Establishing new national high-risk pools such as the pre-existing condition insurance plan (PCIP) under the Affordable Care Act isn't a good alternative to expanding ACA coverage. That's because insurance works best when payers can spread risk evenly across a large population, according to a new issue brief from the Commonwealth Fund.
Using the PCIP as an example shows that insurance coverage for high-risk pools tends to be too expensive for many uninsured consumers with pre-existing conditions, Jean Hall, director of the Institute for Health and Disability Policy Studies at the University of Kansas, wrote in the brief.
What's more, PCIP enrollees were mostly older consumers, even though younger people are more likely to be uninsured, as FierceHealthPayer has reported. In fact, 62 percent of PCIP members were at least 45 years old, showing that older consumers are more likely to develop serious health conditions as they age.
This adverse selection was at least partly responsible for the higher-than-expected cost of running the PCIP program. The costs grew so large after three years that the PCIP program had to stop enrolling new consumers in order to ensure enough funds would be available for the rest of the program, the study said.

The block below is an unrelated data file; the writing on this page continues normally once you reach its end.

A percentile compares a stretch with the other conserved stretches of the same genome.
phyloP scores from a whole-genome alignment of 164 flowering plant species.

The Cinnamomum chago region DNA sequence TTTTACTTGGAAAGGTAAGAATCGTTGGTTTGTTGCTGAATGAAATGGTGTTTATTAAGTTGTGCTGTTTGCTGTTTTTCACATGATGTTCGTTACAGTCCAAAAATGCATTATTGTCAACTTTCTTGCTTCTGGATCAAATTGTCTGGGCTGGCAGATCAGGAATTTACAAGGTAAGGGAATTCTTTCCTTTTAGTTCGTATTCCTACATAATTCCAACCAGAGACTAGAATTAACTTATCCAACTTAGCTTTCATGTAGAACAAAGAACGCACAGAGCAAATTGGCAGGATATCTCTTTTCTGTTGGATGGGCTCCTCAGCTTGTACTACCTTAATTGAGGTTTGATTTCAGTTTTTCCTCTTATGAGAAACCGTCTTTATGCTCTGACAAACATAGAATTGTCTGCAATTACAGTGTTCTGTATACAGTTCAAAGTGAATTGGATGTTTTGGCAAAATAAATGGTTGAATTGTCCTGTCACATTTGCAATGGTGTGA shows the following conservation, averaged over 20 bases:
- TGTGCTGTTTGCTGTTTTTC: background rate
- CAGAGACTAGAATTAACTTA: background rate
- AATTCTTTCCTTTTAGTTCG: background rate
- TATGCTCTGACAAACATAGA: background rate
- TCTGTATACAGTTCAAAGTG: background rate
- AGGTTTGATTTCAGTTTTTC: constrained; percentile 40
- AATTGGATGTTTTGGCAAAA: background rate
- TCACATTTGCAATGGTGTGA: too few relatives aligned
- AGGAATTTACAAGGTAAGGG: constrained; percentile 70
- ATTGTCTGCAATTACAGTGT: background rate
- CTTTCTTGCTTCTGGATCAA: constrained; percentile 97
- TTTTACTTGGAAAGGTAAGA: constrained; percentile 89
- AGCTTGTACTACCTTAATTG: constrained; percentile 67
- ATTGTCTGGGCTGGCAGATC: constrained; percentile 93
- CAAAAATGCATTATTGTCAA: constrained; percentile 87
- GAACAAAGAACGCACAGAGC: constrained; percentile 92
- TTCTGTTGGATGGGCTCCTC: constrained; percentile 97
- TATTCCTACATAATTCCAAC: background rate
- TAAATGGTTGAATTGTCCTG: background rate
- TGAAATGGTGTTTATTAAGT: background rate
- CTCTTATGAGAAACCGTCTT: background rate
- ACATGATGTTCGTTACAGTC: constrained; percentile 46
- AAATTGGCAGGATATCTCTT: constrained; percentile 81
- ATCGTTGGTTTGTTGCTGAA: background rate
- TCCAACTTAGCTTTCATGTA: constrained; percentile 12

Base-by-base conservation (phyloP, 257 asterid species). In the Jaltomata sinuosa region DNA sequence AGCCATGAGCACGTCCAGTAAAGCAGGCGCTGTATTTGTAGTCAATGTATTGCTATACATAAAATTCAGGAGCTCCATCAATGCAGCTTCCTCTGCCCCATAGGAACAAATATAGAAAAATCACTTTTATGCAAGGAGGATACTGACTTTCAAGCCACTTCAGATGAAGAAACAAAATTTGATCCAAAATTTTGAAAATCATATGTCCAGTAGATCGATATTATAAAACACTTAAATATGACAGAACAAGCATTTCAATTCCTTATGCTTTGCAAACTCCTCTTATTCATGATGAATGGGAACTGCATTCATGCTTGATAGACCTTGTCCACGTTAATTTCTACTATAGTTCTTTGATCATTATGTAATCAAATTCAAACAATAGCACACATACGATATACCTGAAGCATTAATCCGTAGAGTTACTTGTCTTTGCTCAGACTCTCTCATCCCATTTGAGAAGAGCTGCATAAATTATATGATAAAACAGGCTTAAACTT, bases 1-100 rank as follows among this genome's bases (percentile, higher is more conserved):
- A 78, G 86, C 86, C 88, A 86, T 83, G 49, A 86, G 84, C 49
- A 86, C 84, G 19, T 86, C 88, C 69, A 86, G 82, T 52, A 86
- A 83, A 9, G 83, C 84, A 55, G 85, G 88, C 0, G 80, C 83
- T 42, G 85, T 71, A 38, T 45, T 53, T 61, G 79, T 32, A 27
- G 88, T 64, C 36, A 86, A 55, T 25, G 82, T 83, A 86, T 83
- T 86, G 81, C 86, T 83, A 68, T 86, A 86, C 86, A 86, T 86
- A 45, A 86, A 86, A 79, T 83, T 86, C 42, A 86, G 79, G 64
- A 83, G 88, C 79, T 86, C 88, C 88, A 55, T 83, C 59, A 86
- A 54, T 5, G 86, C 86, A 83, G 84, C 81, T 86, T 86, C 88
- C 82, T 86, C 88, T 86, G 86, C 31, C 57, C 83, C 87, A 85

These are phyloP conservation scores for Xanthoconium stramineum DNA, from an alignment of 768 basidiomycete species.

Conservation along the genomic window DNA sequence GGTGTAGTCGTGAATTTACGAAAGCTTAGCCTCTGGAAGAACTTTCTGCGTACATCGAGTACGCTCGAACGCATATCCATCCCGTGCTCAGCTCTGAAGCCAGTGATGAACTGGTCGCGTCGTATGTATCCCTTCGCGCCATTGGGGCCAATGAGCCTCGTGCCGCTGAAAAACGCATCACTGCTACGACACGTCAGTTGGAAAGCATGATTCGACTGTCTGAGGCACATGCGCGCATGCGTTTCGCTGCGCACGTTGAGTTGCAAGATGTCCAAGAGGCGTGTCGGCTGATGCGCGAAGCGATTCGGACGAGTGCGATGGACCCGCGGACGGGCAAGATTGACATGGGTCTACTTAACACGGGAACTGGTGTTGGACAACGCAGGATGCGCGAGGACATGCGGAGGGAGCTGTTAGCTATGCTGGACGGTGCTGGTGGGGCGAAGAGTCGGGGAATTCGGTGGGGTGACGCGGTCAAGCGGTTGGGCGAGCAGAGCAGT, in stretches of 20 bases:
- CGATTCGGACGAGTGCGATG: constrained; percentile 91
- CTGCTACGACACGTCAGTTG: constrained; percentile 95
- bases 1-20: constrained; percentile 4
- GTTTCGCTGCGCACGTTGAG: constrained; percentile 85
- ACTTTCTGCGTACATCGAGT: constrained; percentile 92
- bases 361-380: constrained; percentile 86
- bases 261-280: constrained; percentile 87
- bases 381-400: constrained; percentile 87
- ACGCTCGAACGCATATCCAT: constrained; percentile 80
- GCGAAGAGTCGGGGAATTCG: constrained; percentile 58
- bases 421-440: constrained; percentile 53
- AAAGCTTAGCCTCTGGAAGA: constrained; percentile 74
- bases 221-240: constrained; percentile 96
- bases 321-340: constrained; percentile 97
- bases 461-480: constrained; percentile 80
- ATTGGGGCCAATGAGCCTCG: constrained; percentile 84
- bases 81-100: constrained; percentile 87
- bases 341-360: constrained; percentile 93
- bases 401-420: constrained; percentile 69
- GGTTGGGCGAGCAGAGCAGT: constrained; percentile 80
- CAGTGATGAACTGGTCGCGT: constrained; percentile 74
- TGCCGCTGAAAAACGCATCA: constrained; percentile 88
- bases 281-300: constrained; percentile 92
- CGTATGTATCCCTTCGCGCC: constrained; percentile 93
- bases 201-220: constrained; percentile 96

The large amount of people who would require coverage through a national high-risk pool is another reason costs would rise. Hall estimated that about 15.4 million people would be eligible for the pool, potentially costing $123 billion each year.
"The PCIP experience provides a useful example of the types of enrollees and costs associated with a national high-risk pool," Hall wrote. "Using a national high-risk pool as a permanent alternative to the marketplace would result in many of the same cost and coverage challenges seen in PCIP."
To learn more:
- read the Commonwealth Fund issue brief